As the only mid-cap growth fund included in this list, IWP culls through 800 securities in the Russell 1000 Index. From these securities, its parameters of earnings and sales growth then determine roughly the top 400 mid-cap growth stocks to include in IWP’s holdings. As of this writing, the fund holds 389 stocks. Of these, about 12% of its total assets are invested in its top 10 holdings. Its top five holdings — accounting for roughly half of that — are Palo Alto Networks Inc. (PANW), DexCom Inc. (DXCM), Idexx Laboratories Inc. (IDXX), Fortinet Inc. (FTNT) and Cadence Design Systems Inc. (CDNS). Again, even when it comes to mid-cap stocks, growth funds are heavily weighted toward technology. About 35% of IWP’s holdings are tech stocks. This passively managed fund holds about $14 billion in assets and has a 0.23% expense ratio.

Vanguard Russell 1000 Growth ETF (VONG)

VONG differs from the other Russell 1000 offerings included in this list in that it tracks the entire Russell 1000 Growth Index. Not surprisingly, however, its top five holdings are all large-cap stocks: Apple, Microsoft, Amazon.com, Tesla and Alphabet. Of course, this puts its top holdings squarely in line with VUG. The point at which these two funds differ is in the number of securities each holds. Whereas VUG only holds about 265 companies, VONG includes a massive 503 holdings in its portfolio. With about $8 billion in assets, VONG also is a significantly smaller fund. And it has a higher expense ratio of 0.08%.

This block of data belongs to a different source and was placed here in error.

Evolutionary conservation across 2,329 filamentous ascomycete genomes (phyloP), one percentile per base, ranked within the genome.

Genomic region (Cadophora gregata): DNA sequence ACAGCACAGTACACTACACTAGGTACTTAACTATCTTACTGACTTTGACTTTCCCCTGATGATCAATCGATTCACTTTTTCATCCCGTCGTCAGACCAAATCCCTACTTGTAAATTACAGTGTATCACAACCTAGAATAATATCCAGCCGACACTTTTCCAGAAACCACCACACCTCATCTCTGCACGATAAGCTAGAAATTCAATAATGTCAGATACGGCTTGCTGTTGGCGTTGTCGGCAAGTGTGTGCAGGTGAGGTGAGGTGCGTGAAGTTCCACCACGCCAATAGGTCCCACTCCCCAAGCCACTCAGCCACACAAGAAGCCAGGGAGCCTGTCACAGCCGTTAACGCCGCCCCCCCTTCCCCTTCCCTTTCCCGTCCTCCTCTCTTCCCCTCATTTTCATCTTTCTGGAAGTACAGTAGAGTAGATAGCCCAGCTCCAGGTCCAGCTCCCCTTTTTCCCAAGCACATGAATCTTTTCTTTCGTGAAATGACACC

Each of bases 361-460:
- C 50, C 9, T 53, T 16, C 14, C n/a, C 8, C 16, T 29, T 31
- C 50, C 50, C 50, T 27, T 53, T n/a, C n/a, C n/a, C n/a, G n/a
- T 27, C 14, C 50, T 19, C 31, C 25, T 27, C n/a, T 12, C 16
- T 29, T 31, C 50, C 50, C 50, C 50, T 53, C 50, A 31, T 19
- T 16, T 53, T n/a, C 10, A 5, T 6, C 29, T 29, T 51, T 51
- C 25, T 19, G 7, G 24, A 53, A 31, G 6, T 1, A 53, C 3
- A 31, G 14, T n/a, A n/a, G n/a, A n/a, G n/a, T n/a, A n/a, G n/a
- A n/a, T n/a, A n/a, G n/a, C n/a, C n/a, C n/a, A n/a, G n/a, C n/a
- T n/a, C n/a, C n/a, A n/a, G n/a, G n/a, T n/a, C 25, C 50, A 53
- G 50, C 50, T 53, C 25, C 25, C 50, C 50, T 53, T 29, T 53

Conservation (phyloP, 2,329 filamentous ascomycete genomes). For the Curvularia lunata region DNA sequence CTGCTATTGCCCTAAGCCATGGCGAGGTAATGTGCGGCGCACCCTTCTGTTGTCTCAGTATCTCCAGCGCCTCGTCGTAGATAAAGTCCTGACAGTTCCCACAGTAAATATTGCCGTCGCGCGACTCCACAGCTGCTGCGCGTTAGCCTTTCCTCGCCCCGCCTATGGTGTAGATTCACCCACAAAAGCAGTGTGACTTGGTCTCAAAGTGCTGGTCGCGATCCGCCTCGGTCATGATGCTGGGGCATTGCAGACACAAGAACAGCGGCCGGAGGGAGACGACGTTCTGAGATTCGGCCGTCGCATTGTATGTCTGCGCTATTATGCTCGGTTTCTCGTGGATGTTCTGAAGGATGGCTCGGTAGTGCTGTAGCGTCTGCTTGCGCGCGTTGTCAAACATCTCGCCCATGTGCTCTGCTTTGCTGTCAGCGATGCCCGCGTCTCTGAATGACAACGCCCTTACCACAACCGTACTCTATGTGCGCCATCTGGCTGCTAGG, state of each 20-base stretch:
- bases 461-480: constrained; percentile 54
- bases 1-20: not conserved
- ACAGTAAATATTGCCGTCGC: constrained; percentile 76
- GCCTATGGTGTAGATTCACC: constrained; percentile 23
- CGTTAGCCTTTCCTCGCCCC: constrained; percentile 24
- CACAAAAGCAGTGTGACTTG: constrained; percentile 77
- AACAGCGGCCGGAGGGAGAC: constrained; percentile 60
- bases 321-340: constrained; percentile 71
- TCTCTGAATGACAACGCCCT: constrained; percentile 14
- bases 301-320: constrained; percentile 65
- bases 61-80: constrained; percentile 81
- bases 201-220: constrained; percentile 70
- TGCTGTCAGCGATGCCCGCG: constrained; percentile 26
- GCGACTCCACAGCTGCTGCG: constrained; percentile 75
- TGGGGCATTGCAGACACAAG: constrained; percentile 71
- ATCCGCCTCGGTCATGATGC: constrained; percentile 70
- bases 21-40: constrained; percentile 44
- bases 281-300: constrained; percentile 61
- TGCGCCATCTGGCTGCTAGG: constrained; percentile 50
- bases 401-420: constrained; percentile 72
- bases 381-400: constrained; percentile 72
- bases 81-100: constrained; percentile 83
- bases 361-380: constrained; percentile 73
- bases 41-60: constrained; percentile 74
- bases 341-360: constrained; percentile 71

Schwab U.S. Large-Cap Growth ETF (SCHG)

One of the major advantages of SCHG is that it makes a “clean split” between growth and value stocks, says D.J. Tierney, senior investment portfolio strategist at Schwab. This isn’t always the case for growth ETFs. And it’s the benchmark index SCHG follows that allows for this ETF to make the split so decisively. SCHG tracks the Dow Jones U.S. Large-Cap Growth Total Stock Market Index. This index uses strict multifactor analysis to determine which large-cap stocks in the U.S. stock market qualify as growth and which are value. In particular, the index tracks the dividend yields of companies. The higher the yield, the more heavily the stock is weighted toward value. SCHG manages about $17 billion in assets, and its expense ratio is 0.04%.

iShares Russell Top 200 Growth ETF (IWY)